More unseemly eagerness in Thursday’s New York Times to use the tragic murders in Parkland to help Democrats gain Congress, while weakening constitutional rights. Reporter Alan Blinder went to Helena, Montana searching out “red state” voters willing to reject the “iron rule” of supporting the National Rifle Association (terminology the paper would not apply to “blue state” voters and say, teachers’ unions) in “In Reddest, Rural Districts, Democratic Candidates Defying the N.R.A":
It has been an iron rule for candidates in rural areas and red states for decades: Do not antagonize the National Rifle Association.
But that was before the massacre at a high school in Parkland, Fla., galvanized gun politics across the country. Now, a striking number of Democratic candidates in coming midterm elections, from congressional contests in the Rocky Mountains to governor’s races in the Deep South, are openly daring, defying and disparaging the N.R.A., a group with deep pockets, a loyal membership and a record of Election Day score-settling.
Those Democrats, but also a few Republicans, believe that in the wake of Parkland, many voters have been turned off by the N.R.A.’s hard line, its belligerence and its demands for lock-step loyalty from elected officials. Together, they are testing whether that iron rule for electoral survival and success across rural America still holds.
Blinder went along with the Democratic Party’s cynical use of the murders for political gain:
Attacking the N.R.A., which claims a membership of nearly 5 million, in even a muted tone is a political gamble. Yet Democrats say they feel emboldened by the groundswell of outrage over gun violence after the Feb. 14 attack in Florida, which left 17 people dead. And they are encouraged by polls showing that measures like universal background checks and age restrictions for gun buyers are widely popular.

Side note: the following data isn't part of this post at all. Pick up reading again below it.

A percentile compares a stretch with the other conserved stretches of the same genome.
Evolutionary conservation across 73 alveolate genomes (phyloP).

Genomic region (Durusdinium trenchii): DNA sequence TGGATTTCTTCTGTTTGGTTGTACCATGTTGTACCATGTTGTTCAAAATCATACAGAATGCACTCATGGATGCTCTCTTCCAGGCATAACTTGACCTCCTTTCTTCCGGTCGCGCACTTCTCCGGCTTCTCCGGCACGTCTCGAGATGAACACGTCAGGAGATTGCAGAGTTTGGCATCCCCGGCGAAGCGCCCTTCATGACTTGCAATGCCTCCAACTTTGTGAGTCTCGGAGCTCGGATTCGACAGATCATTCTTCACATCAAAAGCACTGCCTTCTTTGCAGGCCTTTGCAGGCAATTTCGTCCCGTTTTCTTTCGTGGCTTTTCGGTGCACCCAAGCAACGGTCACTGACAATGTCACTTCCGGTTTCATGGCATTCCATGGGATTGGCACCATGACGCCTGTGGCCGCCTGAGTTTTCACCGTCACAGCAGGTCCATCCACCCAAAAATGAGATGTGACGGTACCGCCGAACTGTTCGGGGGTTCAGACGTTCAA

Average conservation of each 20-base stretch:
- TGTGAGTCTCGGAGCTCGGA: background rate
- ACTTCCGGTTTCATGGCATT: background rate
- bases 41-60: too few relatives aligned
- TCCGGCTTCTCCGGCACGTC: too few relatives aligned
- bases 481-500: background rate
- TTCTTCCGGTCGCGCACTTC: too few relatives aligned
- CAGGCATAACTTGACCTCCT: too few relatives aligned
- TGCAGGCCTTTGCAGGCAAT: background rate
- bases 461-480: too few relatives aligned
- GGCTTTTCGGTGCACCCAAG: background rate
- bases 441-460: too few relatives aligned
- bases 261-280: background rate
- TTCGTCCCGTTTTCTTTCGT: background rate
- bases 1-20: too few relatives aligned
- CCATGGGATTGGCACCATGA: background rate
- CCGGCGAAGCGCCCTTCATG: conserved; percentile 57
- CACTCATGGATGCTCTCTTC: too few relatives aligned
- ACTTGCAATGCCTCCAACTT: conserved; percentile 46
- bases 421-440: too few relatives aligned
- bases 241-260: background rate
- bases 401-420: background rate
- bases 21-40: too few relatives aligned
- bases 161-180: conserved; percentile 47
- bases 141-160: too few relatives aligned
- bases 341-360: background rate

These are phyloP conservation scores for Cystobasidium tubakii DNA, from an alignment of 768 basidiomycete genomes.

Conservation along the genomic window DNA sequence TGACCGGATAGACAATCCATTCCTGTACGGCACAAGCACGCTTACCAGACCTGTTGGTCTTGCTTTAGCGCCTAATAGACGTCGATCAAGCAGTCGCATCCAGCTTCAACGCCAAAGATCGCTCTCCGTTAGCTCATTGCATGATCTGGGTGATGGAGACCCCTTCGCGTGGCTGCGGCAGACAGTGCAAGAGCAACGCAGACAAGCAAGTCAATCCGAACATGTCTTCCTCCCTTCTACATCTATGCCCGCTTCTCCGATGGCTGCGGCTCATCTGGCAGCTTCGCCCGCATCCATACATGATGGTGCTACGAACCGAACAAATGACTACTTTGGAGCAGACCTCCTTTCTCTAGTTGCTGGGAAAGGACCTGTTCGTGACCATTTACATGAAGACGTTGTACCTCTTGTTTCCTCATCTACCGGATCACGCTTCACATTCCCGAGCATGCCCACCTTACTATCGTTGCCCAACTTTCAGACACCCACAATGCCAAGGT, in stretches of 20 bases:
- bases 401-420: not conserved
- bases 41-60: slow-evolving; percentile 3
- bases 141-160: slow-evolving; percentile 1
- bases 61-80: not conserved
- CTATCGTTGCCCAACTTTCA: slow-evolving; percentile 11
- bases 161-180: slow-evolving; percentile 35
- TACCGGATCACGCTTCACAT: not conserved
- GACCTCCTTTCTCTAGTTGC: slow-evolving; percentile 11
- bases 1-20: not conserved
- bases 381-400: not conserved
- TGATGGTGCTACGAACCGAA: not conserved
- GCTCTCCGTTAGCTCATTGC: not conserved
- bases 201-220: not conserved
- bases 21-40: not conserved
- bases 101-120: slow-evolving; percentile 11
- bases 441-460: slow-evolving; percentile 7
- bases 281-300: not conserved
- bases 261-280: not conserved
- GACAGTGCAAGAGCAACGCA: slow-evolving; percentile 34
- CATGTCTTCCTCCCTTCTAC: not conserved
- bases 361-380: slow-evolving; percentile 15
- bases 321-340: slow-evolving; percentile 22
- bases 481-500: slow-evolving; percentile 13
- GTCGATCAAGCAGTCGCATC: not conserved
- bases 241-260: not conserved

....many Democrats have grown wary of an organization that they believe has effectively evolved into an extension of the Republican Party, and they have begun to wonder whether they would be better off putting some distance between themselves and the N.R.A. The most fervent supporters of gun rights, some Democrats reason, are unlikely to support their campaigns no matter what they do.
While some red-state Democrats take on the National Rifle Association, others are treading more warily. Grant Kier, a Democrat running for Montana’s House seat, said he sees health care, not gun safety, as the dominant issue in the race. He chatted with voters on Sunday at the Ten Mile Creek Brewery in Helena. Credit Lynn Donaldson for The New York Times
Of course, Democrats (and The Times) see an opportunity.
Some Republicans have also calculated that they can now afford to cross the group to some extent. Gov. Rick Scott of Florida, who is running for the Senate this year, recently signed a Republican-backed gun-control package that was almost immediately challenged in a lawsuit by the N.R.A.
The mass shooting in Parkland, which helped prompt the legislation Mr. Scott signed, appears to have been a political turning point even in places like Montana....
Blinder visited a reddish state, North Carolina, during the great bathroom debate of 2016 and tried to tar Republicans there for bigotry against transgenders.